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A Conversation With Mat Kearney

Have you heard the newly-released album Just Kids by Mat Kearney? We caught up with Mat to talk his upcoming tour + the recording process behind Just Kids.

DBD: It’s been a few years since the last record. What has happened in your life in that time and how did those experiences influence Just Kids?

MK: “It has been awhile since I put out an album. Sometimes you have to wonder a little bit to find songs that really resonated with you and come from your heart – and not just trying to write songs that complete a record. I also started producing a lot more, so I was working a lot by myself, with a laptop, backstage at a show, or sometimes I would invite friends over to my house and we would record at my home studio. So a lot of it was me, growing as an artist and as a producer.”

DBD: This album has a more distinct pop/electronic sound than your past albums. Is that a part of your growth or do you just like being “pop like”?

MK: “I think I have always made really beat-driven pop-rock records. I was really exploring a lot of 90s music and music I grew up on. I enjoy changing; I think it’s more fun to try something different than to just do what you did last time. As an artist, you just want to keep creating, keep finding a place that really inspires you that feels fresh and new and keep it exciting. So that is what this record really was- me exploring and finding some really cool creative ground.”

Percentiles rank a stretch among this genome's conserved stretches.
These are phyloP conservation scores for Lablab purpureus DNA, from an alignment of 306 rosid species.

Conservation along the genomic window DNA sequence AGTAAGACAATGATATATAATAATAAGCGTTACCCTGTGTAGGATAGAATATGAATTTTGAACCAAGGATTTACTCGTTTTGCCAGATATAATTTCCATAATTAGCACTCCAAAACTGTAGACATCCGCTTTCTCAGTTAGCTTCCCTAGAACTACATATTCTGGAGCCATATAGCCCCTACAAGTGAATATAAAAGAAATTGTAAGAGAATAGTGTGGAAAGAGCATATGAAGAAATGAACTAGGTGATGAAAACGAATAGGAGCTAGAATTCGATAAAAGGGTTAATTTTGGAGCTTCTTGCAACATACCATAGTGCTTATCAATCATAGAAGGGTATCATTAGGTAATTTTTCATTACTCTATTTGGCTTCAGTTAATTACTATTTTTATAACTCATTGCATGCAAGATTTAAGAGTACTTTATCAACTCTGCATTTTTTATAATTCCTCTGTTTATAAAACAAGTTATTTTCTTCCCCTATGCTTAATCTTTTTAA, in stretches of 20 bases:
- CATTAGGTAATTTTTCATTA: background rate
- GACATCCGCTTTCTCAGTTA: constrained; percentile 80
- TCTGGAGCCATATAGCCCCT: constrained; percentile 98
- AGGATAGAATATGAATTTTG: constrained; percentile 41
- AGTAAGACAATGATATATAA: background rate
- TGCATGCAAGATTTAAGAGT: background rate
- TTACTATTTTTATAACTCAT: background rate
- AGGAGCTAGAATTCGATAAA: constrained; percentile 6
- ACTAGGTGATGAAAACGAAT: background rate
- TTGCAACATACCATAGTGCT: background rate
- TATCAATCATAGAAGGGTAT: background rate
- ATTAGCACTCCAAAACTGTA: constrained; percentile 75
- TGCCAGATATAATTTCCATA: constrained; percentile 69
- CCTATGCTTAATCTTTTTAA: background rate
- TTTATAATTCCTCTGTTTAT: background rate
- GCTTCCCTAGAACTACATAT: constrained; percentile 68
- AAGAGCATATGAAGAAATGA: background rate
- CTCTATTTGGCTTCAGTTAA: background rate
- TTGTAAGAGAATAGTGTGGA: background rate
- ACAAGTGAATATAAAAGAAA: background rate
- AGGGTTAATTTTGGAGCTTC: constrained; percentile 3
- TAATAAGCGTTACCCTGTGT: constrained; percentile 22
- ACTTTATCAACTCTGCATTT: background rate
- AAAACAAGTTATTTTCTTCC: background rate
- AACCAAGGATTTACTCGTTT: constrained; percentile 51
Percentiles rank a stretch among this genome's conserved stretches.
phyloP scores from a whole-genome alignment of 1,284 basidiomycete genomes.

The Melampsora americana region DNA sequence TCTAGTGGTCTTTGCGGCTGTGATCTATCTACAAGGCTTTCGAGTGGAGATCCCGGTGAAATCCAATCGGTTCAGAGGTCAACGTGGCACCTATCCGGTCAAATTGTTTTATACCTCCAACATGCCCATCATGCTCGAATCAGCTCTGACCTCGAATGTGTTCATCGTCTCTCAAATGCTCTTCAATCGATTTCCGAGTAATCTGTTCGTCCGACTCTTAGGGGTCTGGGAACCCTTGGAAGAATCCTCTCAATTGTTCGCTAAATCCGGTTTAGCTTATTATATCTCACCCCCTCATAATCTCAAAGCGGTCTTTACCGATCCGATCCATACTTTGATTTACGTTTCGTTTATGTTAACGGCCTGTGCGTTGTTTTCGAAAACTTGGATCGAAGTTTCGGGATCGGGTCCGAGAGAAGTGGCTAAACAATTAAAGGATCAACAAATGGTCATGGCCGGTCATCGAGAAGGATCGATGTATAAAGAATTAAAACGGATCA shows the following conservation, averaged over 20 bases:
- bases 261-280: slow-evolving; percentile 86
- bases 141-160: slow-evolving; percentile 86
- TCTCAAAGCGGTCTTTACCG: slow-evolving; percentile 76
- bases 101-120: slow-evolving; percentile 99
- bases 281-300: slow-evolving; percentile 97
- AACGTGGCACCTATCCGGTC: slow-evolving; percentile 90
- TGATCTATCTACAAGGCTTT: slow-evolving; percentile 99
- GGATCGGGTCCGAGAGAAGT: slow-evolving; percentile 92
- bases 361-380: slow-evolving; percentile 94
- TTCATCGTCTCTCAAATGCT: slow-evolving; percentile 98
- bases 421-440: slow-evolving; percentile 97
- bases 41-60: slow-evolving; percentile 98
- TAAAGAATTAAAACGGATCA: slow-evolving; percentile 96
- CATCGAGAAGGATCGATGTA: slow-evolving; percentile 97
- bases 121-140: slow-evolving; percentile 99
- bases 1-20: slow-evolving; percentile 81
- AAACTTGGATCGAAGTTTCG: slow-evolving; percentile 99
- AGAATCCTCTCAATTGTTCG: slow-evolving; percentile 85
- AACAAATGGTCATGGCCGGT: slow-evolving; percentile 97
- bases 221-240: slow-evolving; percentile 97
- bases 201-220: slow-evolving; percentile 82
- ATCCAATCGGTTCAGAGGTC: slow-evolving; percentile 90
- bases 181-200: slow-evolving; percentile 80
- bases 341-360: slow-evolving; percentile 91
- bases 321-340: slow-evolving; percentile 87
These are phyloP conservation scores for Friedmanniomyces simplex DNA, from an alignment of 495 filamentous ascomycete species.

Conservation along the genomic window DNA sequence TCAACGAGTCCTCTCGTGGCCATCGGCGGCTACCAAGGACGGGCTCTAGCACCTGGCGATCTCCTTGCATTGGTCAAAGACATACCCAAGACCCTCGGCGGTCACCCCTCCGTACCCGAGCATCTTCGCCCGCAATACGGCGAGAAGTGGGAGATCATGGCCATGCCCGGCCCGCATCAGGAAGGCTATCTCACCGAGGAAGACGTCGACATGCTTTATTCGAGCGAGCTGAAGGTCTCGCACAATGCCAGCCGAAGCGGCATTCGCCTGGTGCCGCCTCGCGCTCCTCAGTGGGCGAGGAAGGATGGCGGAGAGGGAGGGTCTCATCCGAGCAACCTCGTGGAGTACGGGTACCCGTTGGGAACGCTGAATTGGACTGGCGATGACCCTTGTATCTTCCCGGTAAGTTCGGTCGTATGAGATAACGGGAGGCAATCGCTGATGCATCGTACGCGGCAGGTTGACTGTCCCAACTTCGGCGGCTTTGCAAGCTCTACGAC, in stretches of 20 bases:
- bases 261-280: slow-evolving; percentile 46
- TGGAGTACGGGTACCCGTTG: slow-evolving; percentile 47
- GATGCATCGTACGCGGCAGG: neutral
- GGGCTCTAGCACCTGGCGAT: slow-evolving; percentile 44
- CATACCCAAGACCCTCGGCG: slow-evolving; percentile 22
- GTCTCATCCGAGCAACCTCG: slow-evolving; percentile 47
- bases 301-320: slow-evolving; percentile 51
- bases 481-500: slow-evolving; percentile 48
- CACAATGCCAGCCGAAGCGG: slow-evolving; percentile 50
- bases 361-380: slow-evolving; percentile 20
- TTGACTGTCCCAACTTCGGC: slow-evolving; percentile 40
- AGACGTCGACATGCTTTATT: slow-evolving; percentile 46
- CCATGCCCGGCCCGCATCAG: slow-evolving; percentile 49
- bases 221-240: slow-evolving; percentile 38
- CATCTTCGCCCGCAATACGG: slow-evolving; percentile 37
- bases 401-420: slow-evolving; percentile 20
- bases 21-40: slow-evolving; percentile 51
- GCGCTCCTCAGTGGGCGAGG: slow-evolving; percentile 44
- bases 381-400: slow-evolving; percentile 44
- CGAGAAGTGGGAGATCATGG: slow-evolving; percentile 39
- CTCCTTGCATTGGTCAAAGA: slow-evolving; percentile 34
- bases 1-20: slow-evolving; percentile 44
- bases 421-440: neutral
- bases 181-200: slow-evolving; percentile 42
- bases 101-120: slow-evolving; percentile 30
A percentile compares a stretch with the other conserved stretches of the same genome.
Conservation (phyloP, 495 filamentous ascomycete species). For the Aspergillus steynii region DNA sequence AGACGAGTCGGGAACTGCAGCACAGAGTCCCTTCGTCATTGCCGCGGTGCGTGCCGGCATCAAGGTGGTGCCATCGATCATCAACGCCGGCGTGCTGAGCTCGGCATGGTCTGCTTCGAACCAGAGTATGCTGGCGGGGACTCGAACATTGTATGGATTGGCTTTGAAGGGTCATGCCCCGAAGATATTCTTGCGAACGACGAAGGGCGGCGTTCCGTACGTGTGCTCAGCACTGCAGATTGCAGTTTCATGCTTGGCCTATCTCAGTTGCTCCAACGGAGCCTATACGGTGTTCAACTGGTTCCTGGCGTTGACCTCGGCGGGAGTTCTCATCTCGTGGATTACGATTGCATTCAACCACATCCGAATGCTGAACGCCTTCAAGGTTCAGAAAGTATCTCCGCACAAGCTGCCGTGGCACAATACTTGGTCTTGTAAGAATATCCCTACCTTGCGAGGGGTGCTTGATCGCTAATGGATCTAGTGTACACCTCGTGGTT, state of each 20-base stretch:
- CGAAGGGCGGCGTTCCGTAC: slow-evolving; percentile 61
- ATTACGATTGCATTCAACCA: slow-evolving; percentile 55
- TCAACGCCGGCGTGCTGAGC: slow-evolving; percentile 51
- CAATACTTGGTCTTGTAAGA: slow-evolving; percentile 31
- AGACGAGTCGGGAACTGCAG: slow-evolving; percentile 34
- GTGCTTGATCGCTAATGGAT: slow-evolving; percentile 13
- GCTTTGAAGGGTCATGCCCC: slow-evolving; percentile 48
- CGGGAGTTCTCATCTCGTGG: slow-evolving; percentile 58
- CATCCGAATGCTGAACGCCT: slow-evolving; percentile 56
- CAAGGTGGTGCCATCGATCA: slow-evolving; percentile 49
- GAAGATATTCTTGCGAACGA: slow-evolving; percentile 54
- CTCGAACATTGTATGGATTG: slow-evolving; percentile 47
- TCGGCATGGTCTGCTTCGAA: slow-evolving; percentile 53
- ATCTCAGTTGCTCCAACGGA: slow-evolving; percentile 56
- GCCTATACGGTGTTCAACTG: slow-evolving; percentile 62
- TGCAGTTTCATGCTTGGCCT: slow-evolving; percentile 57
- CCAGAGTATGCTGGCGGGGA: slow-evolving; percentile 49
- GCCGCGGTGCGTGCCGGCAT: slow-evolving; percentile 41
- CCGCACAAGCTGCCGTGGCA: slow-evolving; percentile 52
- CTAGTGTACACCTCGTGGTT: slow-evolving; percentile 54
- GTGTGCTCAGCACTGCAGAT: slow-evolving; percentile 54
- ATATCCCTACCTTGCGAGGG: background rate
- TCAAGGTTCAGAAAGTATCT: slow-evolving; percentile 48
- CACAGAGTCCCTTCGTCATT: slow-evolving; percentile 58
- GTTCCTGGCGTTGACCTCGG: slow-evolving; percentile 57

DBD: The song “Just Kids” seems really personal -why did that song in particular become the title of the album?

MK: “You know, getting married and really digging in with another human being can point out your greatest strengths and your greatest weaknesses. And it’s really about wanting to get to that place of grace and redemption and that may happen before you guys learned your bad habits. So “Just Kids” is really a song of me saying “I want to approach you with like childlike faith in the way that I love you and just viewing life that way.” So it’s kind of my story and I kind of tell that story through it.”

DBD: Tell us about the recording process. I know you did most of the production on your own, what was that like?

MK: “I did about half of the record on my own. I worked with some guys in Los Angeles that I met and hit it off with and a guy in Nashville named Josh Crosby, who is married to Britt Nicole, and does a lot of her records. He has just been a friend who has worked on albums with me since “Ships in the Night.” And sometimes when you are by yourself, you can be more honest, more revealing and really ask yourself “What do I want to write about today?” And I have really enjoyed that process of being by myself a lot on this record.”